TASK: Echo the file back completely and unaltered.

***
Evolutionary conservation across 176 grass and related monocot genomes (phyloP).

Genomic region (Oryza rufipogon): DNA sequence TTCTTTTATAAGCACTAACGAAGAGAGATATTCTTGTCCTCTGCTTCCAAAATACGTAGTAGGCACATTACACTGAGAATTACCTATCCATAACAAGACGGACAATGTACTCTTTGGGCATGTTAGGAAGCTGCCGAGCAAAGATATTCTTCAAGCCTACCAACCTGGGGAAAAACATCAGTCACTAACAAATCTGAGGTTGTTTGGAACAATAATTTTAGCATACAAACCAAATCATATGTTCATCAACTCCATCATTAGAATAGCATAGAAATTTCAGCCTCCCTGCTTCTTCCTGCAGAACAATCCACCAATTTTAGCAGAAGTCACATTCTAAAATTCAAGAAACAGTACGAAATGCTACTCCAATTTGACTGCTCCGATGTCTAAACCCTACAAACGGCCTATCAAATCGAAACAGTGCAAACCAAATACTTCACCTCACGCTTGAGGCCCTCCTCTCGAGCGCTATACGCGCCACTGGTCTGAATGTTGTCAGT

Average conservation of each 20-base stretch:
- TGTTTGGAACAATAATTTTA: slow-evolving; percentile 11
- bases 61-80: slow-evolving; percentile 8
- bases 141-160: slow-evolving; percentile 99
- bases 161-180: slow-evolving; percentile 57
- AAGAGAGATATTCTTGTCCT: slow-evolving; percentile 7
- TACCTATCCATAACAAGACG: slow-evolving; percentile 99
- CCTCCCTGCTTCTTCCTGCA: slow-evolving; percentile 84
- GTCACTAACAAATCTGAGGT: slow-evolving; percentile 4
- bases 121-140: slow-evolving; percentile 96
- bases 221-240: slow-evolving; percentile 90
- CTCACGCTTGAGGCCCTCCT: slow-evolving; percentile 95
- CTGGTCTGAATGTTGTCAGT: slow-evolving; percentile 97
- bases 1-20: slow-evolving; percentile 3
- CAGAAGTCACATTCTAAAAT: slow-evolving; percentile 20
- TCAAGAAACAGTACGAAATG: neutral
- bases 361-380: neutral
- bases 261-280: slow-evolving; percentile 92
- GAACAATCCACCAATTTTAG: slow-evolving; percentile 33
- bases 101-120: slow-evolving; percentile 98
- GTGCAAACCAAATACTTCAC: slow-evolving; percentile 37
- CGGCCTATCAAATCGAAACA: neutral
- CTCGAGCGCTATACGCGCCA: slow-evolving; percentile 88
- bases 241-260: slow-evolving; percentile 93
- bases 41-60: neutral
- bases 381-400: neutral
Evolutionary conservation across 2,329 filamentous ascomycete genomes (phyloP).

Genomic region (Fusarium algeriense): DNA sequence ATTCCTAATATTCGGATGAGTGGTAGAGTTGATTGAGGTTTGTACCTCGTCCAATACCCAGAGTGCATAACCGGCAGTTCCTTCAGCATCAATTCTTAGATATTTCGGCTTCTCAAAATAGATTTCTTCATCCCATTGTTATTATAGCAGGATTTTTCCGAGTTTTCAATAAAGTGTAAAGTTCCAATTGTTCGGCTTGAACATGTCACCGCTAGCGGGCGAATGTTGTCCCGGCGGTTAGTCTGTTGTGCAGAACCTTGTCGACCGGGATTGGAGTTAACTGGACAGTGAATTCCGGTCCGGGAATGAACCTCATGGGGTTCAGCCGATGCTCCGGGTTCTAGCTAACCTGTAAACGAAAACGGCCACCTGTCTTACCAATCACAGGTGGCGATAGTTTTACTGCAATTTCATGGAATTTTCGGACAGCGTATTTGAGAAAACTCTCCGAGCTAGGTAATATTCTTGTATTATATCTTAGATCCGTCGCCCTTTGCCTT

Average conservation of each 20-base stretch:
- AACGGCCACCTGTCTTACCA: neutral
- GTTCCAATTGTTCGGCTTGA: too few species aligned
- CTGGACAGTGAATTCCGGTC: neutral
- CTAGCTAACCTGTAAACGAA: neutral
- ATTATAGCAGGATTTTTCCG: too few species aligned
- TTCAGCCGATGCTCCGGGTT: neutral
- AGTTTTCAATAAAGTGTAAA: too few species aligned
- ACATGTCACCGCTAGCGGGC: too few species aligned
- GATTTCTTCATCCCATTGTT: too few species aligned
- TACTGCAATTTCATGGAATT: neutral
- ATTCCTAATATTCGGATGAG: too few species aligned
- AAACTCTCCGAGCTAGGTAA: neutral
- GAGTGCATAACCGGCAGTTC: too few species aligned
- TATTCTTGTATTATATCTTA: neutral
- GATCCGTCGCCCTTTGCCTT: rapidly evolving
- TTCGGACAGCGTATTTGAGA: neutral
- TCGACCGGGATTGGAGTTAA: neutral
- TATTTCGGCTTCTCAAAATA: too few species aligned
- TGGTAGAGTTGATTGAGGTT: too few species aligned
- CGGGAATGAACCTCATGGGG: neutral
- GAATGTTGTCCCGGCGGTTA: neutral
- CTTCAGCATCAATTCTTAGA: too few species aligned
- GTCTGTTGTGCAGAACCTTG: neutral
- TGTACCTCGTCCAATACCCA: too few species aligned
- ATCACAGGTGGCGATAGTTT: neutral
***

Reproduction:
Evolutionary conservation across 176 grass and related monocot genomes (phyloP).

Genomic region (Oryza rufipogon): DNA sequence TTCTTTTATAAGCACTAACGAAGAGAGATATTCTTGTCCTCTGCTTCCAAAATACGTAGTAGGCACATTACACTGAGAATTACCTATCCATAACAAGACGGACAATGTACTCTTTGGGCATGTTAGGAAGCTGCCGAGCAAAGATATTCTTCAAGCCTACCAACCTGGGGAAAAACATCAGTCACTAACAAATCTGAGGTTGTTTGGAACAATAATTTTAGCATACAAACCAAATCATATGTTCATCAACTCCATCATTAGAATAGCATAGAAATTTCAGCCTCCCTGCTTCTTCCTGCAGAACAATCCACCAATTTTAGCAGAAGTCACATTCTAAAATTCAAGAAACAGTACGAAATGCTACTCCAATTTGACTGCTCCGATGTCTAAACCCTACAAACGGCCTATCAAATCGAAACAGTGCAAACCAAATACTTCACCTCACGCTTGAGGCCCTCCTCTCGAGCGCTATACGCGCCACTGGTCTGAATGTTGTCAGT

Average conservation of each 20-base stretch:
- TGTTTGGAACAATAATTTTA: slow-evolving; percentile 11
- bases 61-80: slow-evolving; percentile 8
- bases 141-160: slow-evolving; percentile 99
- bases 161-180: slow-evolving; percentile 57
- AAGAGAGATATTCTTGTCCT: slow-evolving; percentile 7
- TACCTATCCATAACAAGACG: slow-evolving; percentile 99
- CCTCCCTGCTTCTTCCTGCA: slow-evolving; percentile 84
- GTCACTAACAAATCTGAGGT: slow-evolving; percentile 4
- bases 121-140: slow-evolving; percentile 96
- bases 221-240: slow-evolving; percentile 90
- CTCACGCTTGAGGCCCTCCT: slow-evolving; percentile 95
- CTGGTCTGAATGTTGTCAGT: slow-evolving; percentile 97
- bases 1-20: slow-evolving; percentile 3
- CAGAAGTCACATTCTAAAAT: slow-evolving; percentile 20
- TCAAGAAACAGTACGAAATG: neutral
- bases 361-380: neutral
- bases 261-280: slow-evolving; percentile 92
- GAACAATCCACCAATTTTAG: slow-evolving; percentile 33
- bases 101-120: slow-evolving; percentile 98
- GTGCAAACCAAATACTTCAC: slow-evolving; percentile 37
- CGGCCTATCAAATCGAAACA: neutral
- CTCGAGCGCTATACGCGCCA: slow-evolving; percentile 88
- bases 241-260: slow-evolving; percentile 93
- bases 41-60: neutral
- bases 381-400: neutral
Evolutionary conservation across 2,329 filamentous ascomycete genomes (phyloP).

Genomic region (Fusarium algeriense): DNA sequence ATTCCTAATATTCGGATGAGTGGTAGAGTTGATTGAGGTTTGTACCTCGTCCAATACCCAGAGTGCATAACCGGCAGTTCCTTCAGCATCAATTCTTAGATATTTCGGCTTCTCAAAATAGATTTCTTCATCCCATTGTTATTATAGCAGGATTTTTCCGAGTTTTCAATAAAGTGTAAAGTTCCAATTGTTCGGCTTGAACATGTCACCGCTAGCGGGCGAATGTTGTCCCGGCGGTTAGTCTGTTGTGCAGAACCTTGTCGACCGGGATTGGAGTTAACTGGACAGTGAATTCCGGTCCGGGAATGAACCTCATGGGGTTCAGCCGATGCTCCGGGTTCTAGCTAACCTGTAAACGAAAACGGCCACCTGTCTTACCAATCACAGGTGGCGATAGTTTTACTGCAATTTCATGGAATTTTCGGACAGCGTATTTGAGAAAACTCTCCGAGCTAGGTAATATTCTTGTATTATATCTTAGATCCGTCGCCCTTTGCCTT

Average conservation of each 20-base stretch:
- AACGGCCACCTGTCTTACCA: neutral
- GTTCCAATTGTTCGGCTTGA: too few species aligned
- CTGGACAGTGAATTCCGGTC: neutral
- CTAGCTAACCTGTAAACGAA: neutral
- ATTATAGCAGGATTTTTCCG: too few species aligned
- TTCAGCCGATGCTCCGGGTT: neutral
- AGTTTTCAATAAAGTGTAAA: too few species aligned
- ACATGTCACCGCTAGCGGGC: too few species aligned
- GATTTCTTCATCCCATTGTT: too few species aligned
- TACTGCAATTTCATGGAATT: neutral
- ATTCCTAATATTCGGATGAG: too few species aligned
- AAACTCTCCGAGCTAGGTAA: neutral
- GAGTGCATAACCGGCAGTTC: too few species aligned
- TATTCTTGTATTATATCTTA: neutral
- GATCCGTCGCCCTTTGCCTT: rapidly evolving
- TTCGGACAGCGTATTTGAGA: neutral
- TCGACCGGGATTGGAGTTAA: neutral
- TATTTCGGCTTCTCAAAATA: too few species aligned
- TGGTAGAGTTGATTGAGGTT: too few species aligned
- CGGGAATGAACCTCATGGGG: neutral
- GAATGTTGTCCCGGCGGTTA: neutral
- CTTCAGCATCAATTCTTAGA: too few species aligned
- GTCTGTTGTGCAGAACCTTG: neutral
- TGTACCTCGTCCAATACCCA: too few species aligned
- ATCACAGGTGGCGATAGTTT: neutral